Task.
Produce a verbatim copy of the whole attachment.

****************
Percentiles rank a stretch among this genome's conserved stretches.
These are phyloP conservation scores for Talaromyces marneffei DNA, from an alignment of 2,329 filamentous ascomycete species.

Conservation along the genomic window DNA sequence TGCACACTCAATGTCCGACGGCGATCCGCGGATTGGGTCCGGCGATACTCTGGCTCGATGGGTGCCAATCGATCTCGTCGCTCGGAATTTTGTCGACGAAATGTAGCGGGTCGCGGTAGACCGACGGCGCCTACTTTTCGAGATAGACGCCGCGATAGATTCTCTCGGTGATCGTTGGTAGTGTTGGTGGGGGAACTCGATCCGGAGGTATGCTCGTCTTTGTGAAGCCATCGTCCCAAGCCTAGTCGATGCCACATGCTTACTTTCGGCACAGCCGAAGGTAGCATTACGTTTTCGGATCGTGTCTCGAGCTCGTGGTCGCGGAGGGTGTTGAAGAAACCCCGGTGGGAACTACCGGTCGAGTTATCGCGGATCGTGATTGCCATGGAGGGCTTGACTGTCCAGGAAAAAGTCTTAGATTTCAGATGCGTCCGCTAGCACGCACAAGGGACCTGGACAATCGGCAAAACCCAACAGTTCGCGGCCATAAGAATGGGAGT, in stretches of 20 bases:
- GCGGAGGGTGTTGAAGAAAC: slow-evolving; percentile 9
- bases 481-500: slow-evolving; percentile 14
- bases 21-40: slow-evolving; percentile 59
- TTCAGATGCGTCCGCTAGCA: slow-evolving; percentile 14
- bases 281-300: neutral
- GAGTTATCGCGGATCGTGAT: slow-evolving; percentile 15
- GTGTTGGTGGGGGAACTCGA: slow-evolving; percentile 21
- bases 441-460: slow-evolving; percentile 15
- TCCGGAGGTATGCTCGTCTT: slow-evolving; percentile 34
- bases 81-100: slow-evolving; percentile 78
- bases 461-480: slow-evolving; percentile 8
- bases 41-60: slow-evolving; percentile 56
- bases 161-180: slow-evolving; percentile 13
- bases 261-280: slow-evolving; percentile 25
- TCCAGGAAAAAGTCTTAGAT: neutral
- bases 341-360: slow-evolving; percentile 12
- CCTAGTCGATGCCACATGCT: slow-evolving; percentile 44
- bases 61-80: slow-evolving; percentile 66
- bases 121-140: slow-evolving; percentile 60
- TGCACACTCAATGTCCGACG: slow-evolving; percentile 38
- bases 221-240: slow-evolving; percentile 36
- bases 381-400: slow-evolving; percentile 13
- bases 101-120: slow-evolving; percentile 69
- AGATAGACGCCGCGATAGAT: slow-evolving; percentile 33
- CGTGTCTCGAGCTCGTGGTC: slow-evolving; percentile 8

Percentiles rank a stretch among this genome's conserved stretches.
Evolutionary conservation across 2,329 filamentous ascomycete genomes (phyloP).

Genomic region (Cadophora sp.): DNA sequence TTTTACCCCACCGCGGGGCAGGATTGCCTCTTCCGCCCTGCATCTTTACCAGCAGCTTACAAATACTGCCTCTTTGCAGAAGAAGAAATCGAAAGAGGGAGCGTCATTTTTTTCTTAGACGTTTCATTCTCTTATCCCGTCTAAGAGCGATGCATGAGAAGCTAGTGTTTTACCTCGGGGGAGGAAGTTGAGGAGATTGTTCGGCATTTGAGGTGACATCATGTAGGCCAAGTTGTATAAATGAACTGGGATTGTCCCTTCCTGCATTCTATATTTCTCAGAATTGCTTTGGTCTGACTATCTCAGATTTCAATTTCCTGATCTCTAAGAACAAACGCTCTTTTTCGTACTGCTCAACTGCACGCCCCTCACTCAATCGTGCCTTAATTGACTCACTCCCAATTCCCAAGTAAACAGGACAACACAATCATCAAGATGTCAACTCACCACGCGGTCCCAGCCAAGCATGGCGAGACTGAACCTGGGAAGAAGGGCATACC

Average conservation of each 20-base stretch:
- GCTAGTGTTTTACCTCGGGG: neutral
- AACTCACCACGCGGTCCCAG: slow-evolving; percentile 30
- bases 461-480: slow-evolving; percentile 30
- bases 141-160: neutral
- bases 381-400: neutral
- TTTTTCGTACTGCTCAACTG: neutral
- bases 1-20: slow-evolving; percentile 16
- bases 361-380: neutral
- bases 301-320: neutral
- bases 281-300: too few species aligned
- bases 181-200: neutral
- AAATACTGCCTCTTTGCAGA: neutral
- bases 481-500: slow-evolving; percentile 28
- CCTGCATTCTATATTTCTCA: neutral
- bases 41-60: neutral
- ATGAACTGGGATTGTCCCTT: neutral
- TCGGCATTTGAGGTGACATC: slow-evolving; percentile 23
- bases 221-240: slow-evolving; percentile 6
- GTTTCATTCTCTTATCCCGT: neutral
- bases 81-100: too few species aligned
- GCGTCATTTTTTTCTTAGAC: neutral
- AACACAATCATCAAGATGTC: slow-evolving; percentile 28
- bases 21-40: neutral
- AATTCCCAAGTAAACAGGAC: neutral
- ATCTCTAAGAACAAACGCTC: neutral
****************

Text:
Percentiles rank a stretch among this genome's conserved stretches.
These are phyloP conservation scores for Talaromyces marneffei DNA, from an alignment of 2,329 filamentous ascomycete species.

Conservation along the genomic window DNA sequence TGCACACTCAATGTCCGACGGCGATCCGCGGATTGGGTCCGGCGATACTCTGGCTCGATGGGTGCCAATCGATCTCGTCGCTCGGAATTTTGTCGACGAAATGTAGCGGGTCGCGGTAGACCGACGGCGCCTACTTTTCGAGATAGACGCCGCGATAGATTCTCTCGGTGATCGTTGGTAGTGTTGGTGGGGGAACTCGATCCGGAGGTATGCTCGTCTTTGTGAAGCCATCGTCCCAAGCCTAGTCGATGCCACATGCTTACTTTCGGCACAGCCGAAGGTAGCATTACGTTTTCGGATCGTGTCTCGAGCTCGTGGTCGCGGAGGGTGTTGAAGAAACCCCGGTGGGAACTACCGGTCGAGTTATCGCGGATCGTGATTGCCATGGAGGGCTTGACTGTCCAGGAAAAAGTCTTAGATTTCAGATGCGTCCGCTAGCACGCACAAGGGACCTGGACAATCGGCAAAACCCAACAGTTCGCGGCCATAAGAATGGGAGT, in stretches of 20 bases:
- GCGGAGGGTGTTGAAGAAAC: slow-evolving; percentile 9
- bases 481-500: slow-evolving; percentile 14
- bases 21-40: slow-evolving; percentile 59
- TTCAGATGCGTCCGCTAGCA: slow-evolving; percentile 14
- bases 281-300: neutral
- GAGTTATCGCGGATCGTGAT: slow-evolving; percentile 15
- GTGTTGGTGGGGGAACTCGA: slow-evolving; percentile 21
- bases 441-460: slow-evolving; percentile 15
- TCCGGAGGTATGCTCGTCTT: slow-evolving; percentile 34
- bases 81-100: slow-evolving; percentile 78
- bases 461-480: slow-evolving; percentile 8
- bases 41-60: slow-evolving; percentile 56
- bases 161-180: slow-evolving; percentile 13
- bases 261-280: slow-evolving; percentile 25
- TCCAGGAAAAAGTCTTAGAT: neutral
- bases 341-360: slow-evolving; percentile 12
- CCTAGTCGATGCCACATGCT: slow-evolving; percentile 44
- bases 61-80: slow-evolving; percentile 66
- bases 121-140: slow-evolving; percentile 60
- TGCACACTCAATGTCCGACG: slow-evolving; percentile 38
- bases 221-240: slow-evolving; percentile 36
- bases 381-400: slow-evolving; percentile 13
- bases 101-120: slow-evolving; percentile 69
- AGATAGACGCCGCGATAGAT: slow-evolving; percentile 33
- CGTGTCTCGAGCTCGTGGTC: slow-evolving; percentile 8

Percentiles rank a stretch among this genome's conserved stretches.
Evolutionary conservation across 2,329 filamentous ascomycete genomes (phyloP).

Genomic region (Cadophora sp.): DNA sequence TTTTACCCCACCGCGGGGCAGGATTGCCTCTTCCGCCCTGCATCTTTACCAGCAGCTTACAAATACTGCCTCTTTGCAGAAGAAGAAATCGAAAGAGGGAGCGTCATTTTTTTCTTAGACGTTTCATTCTCTTATCCCGTCTAAGAGCGATGCATGAGAAGCTAGTGTTTTACCTCGGGGGAGGAAGTTGAGGAGATTGTTCGGCATTTGAGGTGACATCATGTAGGCCAAGTTGTATAAATGAACTGGGATTGTCCCTTCCTGCATTCTATATTTCTCAGAATTGCTTTGGTCTGACTATCTCAGATTTCAATTTCCTGATCTCTAAGAACAAACGCTCTTTTTCGTACTGCTCAACTGCACGCCCCTCACTCAATCGTGCCTTAATTGACTCACTCCCAATTCCCAAGTAAACAGGACAACACAATCATCAAGATGTCAACTCACCACGCGGTCCCAGCCAAGCATGGCGAGACTGAACCTGGGAAGAAGGGCATACC

Average conservation of each 20-base stretch:
- GCTAGTGTTTTACCTCGGGG: neutral
- AACTCACCACGCGGTCCCAG: slow-evolving; percentile 30
- bases 461-480: slow-evolving; percentile 30
- bases 141-160: neutral
- bases 381-400: neutral
- TTTTTCGTACTGCTCAACTG: neutral
- bases 1-20: slow-evolving; percentile 16
- bases 361-380: neutral
- bases 301-320: neutral
- bases 281-300: too few species aligned
- bases 181-200: neutral
- AAATACTGCCTCTTTGCAGA: neutral
- bases 481-500: slow-evolving; percentile 28
- CCTGCATTCTATATTTCTCA: neutral
- bases 41-60: neutral
- ATGAACTGGGATTGTCCCTT: neutral
- TCGGCATTTGAGGTGACATC: slow-evolving; percentile 23
- bases 221-240: slow-evolving; percentile 6
- GTTTCATTCTCTTATCCCGT: neutral
- bases 81-100: too few species aligned
- GCGTCATTTTTTTCTTAGAC: neutral
- AACACAATCATCAAGATGTC: slow-evolving; percentile 28
- bases 21-40: neutral
- AATTCCCAAGTAAACAGGAC: neutral
- ATCTCTAAGAACAAACGCTC: neutral